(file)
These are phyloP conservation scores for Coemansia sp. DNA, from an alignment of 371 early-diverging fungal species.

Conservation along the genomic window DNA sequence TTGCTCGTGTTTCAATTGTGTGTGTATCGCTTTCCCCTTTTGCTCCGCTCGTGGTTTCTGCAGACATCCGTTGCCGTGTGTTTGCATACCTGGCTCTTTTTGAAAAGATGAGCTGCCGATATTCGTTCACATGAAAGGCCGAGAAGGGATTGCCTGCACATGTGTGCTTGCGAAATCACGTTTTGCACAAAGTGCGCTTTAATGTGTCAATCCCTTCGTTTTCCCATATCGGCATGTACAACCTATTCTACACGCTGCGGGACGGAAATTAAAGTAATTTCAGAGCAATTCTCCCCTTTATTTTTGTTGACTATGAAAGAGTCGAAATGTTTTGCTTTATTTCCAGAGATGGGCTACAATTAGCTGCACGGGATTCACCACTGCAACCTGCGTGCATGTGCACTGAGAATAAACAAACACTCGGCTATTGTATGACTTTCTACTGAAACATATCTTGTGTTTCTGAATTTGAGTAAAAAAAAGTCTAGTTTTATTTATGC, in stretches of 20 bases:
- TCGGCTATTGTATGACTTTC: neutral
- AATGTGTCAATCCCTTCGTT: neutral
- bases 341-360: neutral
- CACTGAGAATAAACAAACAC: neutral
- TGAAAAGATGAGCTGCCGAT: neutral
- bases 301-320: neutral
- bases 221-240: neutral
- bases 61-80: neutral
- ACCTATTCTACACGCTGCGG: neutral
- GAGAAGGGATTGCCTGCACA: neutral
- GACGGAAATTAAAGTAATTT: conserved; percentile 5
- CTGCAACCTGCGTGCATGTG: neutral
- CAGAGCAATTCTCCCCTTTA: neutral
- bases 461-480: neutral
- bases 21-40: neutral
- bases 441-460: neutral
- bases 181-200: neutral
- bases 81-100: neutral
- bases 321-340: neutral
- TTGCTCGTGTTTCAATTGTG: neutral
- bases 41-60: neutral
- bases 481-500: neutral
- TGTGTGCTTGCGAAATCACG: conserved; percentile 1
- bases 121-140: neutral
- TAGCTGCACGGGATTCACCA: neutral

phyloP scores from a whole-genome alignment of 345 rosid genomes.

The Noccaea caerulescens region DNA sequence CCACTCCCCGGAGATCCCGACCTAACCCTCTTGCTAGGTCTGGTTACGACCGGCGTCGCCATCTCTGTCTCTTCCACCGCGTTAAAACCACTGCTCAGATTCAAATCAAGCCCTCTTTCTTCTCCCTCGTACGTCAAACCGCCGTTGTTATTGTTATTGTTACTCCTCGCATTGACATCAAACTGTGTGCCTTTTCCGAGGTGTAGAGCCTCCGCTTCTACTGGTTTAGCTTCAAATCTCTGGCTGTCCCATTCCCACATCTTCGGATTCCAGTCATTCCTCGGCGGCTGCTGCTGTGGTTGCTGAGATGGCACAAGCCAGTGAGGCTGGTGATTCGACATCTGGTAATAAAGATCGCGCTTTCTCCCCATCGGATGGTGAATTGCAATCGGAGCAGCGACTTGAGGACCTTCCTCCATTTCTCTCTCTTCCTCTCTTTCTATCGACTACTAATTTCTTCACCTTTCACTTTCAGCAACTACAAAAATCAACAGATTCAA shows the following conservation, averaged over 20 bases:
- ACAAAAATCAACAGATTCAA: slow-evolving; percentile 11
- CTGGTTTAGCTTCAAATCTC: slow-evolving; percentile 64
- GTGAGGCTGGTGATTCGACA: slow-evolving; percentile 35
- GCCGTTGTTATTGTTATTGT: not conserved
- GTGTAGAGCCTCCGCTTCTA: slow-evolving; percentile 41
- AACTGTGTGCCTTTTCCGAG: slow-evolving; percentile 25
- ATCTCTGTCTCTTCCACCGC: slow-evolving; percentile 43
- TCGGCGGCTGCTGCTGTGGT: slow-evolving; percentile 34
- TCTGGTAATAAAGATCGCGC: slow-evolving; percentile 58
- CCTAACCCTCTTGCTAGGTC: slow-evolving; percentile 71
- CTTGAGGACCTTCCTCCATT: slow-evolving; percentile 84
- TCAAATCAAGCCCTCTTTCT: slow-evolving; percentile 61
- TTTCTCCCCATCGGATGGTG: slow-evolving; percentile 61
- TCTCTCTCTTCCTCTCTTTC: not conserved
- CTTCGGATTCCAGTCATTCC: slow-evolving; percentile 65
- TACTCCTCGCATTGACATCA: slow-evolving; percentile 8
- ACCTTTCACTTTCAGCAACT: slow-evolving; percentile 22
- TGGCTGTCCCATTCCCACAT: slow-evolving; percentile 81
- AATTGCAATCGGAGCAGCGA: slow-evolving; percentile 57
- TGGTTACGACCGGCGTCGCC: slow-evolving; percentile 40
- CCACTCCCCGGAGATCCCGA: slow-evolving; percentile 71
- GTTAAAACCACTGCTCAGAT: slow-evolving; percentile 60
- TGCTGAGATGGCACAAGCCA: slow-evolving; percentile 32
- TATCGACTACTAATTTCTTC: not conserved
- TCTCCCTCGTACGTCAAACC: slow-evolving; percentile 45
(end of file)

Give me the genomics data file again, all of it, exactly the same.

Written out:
These are phyloP conservation scores for Coemansia sp. DNA, from an alignment of 371 early-diverging fungal species.

Conservation along the genomic window DNA sequence TTGCTCGTGTTTCAATTGTGTGTGTATCGCTTTCCCCTTTTGCTCCGCTCGTGGTTTCTGCAGACATCCGTTGCCGTGTGTTTGCATACCTGGCTCTTTTTGAAAAGATGAGCTGCCGATATTCGTTCACATGAAAGGCCGAGAAGGGATTGCCTGCACATGTGTGCTTGCGAAATCACGTTTTGCACAAAGTGCGCTTTAATGTGTCAATCCCTTCGTTTTCCCATATCGGCATGTACAACCTATTCTACACGCTGCGGGACGGAAATTAAAGTAATTTCAGAGCAATTCTCCCCTTTATTTTTGTTGACTATGAAAGAGTCGAAATGTTTTGCTTTATTTCCAGAGATGGGCTACAATTAGCTGCACGGGATTCACCACTGCAACCTGCGTGCATGTGCACTGAGAATAAACAAACACTCGGCTATTGTATGACTTTCTACTGAAACATATCTTGTGTTTCTGAATTTGAGTAAAAAAAAGTCTAGTTTTATTTATGC, in stretches of 20 bases:
- TCGGCTATTGTATGACTTTC: neutral
- AATGTGTCAATCCCTTCGTT: neutral
- bases 341-360: neutral
- CACTGAGAATAAACAAACAC: neutral
- TGAAAAGATGAGCTGCCGAT: neutral
- bases 301-320: neutral
- bases 221-240: neutral
- bases 61-80: neutral
- ACCTATTCTACACGCTGCGG: neutral
- GAGAAGGGATTGCCTGCACA: neutral
- GACGGAAATTAAAGTAATTT: conserved; percentile 5
- CTGCAACCTGCGTGCATGTG: neutral
- CAGAGCAATTCTCCCCTTTA: neutral
- bases 461-480: neutral
- bases 21-40: neutral
- bases 441-460: neutral
- bases 181-200: neutral
- bases 81-100: neutral
- bases 321-340: neutral
- TTGCTCGTGTTTCAATTGTG: neutral
- bases 41-60: neutral
- bases 481-500: neutral
- TGTGTGCTTGCGAAATCACG: conserved; percentile 1
- bases 121-140: neutral
- TAGCTGCACGGGATTCACCA: neutral

phyloP scores from a whole-genome alignment of 345 rosid genomes.

The Noccaea caerulescens region DNA sequence CCACTCCCCGGAGATCCCGACCTAACCCTCTTGCTAGGTCTGGTTACGACCGGCGTCGCCATCTCTGTCTCTTCCACCGCGTTAAAACCACTGCTCAGATTCAAATCAAGCCCTCTTTCTTCTCCCTCGTACGTCAAACCGCCGTTGTTATTGTTATTGTTACTCCTCGCATTGACATCAAACTGTGTGCCTTTTCCGAGGTGTAGAGCCTCCGCTTCTACTGGTTTAGCTTCAAATCTCTGGCTGTCCCATTCCCACATCTTCGGATTCCAGTCATTCCTCGGCGGCTGCTGCTGTGGTTGCTGAGATGGCACAAGCCAGTGAGGCTGGTGATTCGACATCTGGTAATAAAGATCGCGCTTTCTCCCCATCGGATGGTGAATTGCAATCGGAGCAGCGACTTGAGGACCTTCCTCCATTTCTCTCTCTTCCTCTCTTTCTATCGACTACTAATTTCTTCACCTTTCACTTTCAGCAACTACAAAAATCAACAGATTCAA shows the following conservation, averaged over 20 bases:
- ACAAAAATCAACAGATTCAA: slow-evolving; percentile 11
- CTGGTTTAGCTTCAAATCTC: slow-evolving; percentile 64
- GTGAGGCTGGTGATTCGACA: slow-evolving; percentile 35
- GCCGTTGTTATTGTTATTGT: not conserved
- GTGTAGAGCCTCCGCTTCTA: slow-evolving; percentile 41
- AACTGTGTGCCTTTTCCGAG: slow-evolving; percentile 25
- ATCTCTGTCTCTTCCACCGC: slow-evolving; percentile 43
- TCGGCGGCTGCTGCTGTGGT: slow-evolving; percentile 34
- TCTGGTAATAAAGATCGCGC: slow-evolving; percentile 58
- CCTAACCCTCTTGCTAGGTC: slow-evolving; percentile 71
- CTTGAGGACCTTCCTCCATT: slow-evolving; percentile 84
- TCAAATCAAGCCCTCTTTCT: slow-evolving; percentile 61
- TTTCTCCCCATCGGATGGTG: slow-evolving; percentile 61
- TCTCTCTCTTCCTCTCTTTC: not conserved
- CTTCGGATTCCAGTCATTCC: slow-evolving; percentile 65
- TACTCCTCGCATTGACATCA: slow-evolving; percentile 8
- ACCTTTCACTTTCAGCAACT: slow-evolving; percentile 22
- TGGCTGTCCCATTCCCACAT: slow-evolving; percentile 81
- AATTGCAATCGGAGCAGCGA: slow-evolving; percentile 57
- TGGTTACGACCGGCGTCGCC: slow-evolving; percentile 40
- CCACTCCCCGGAGATCCCGA: slow-evolving; percentile 71
- GTTAAAACCACTGCTCAGAT: slow-evolving; percentile 60
- TGCTGAGATGGCACAAGCCA: slow-evolving; percentile 32
- TATCGACTACTAATTTCTTC: not conserved
- TCTCCCTCGTACGTCAAACC: slow-evolving; percentile 45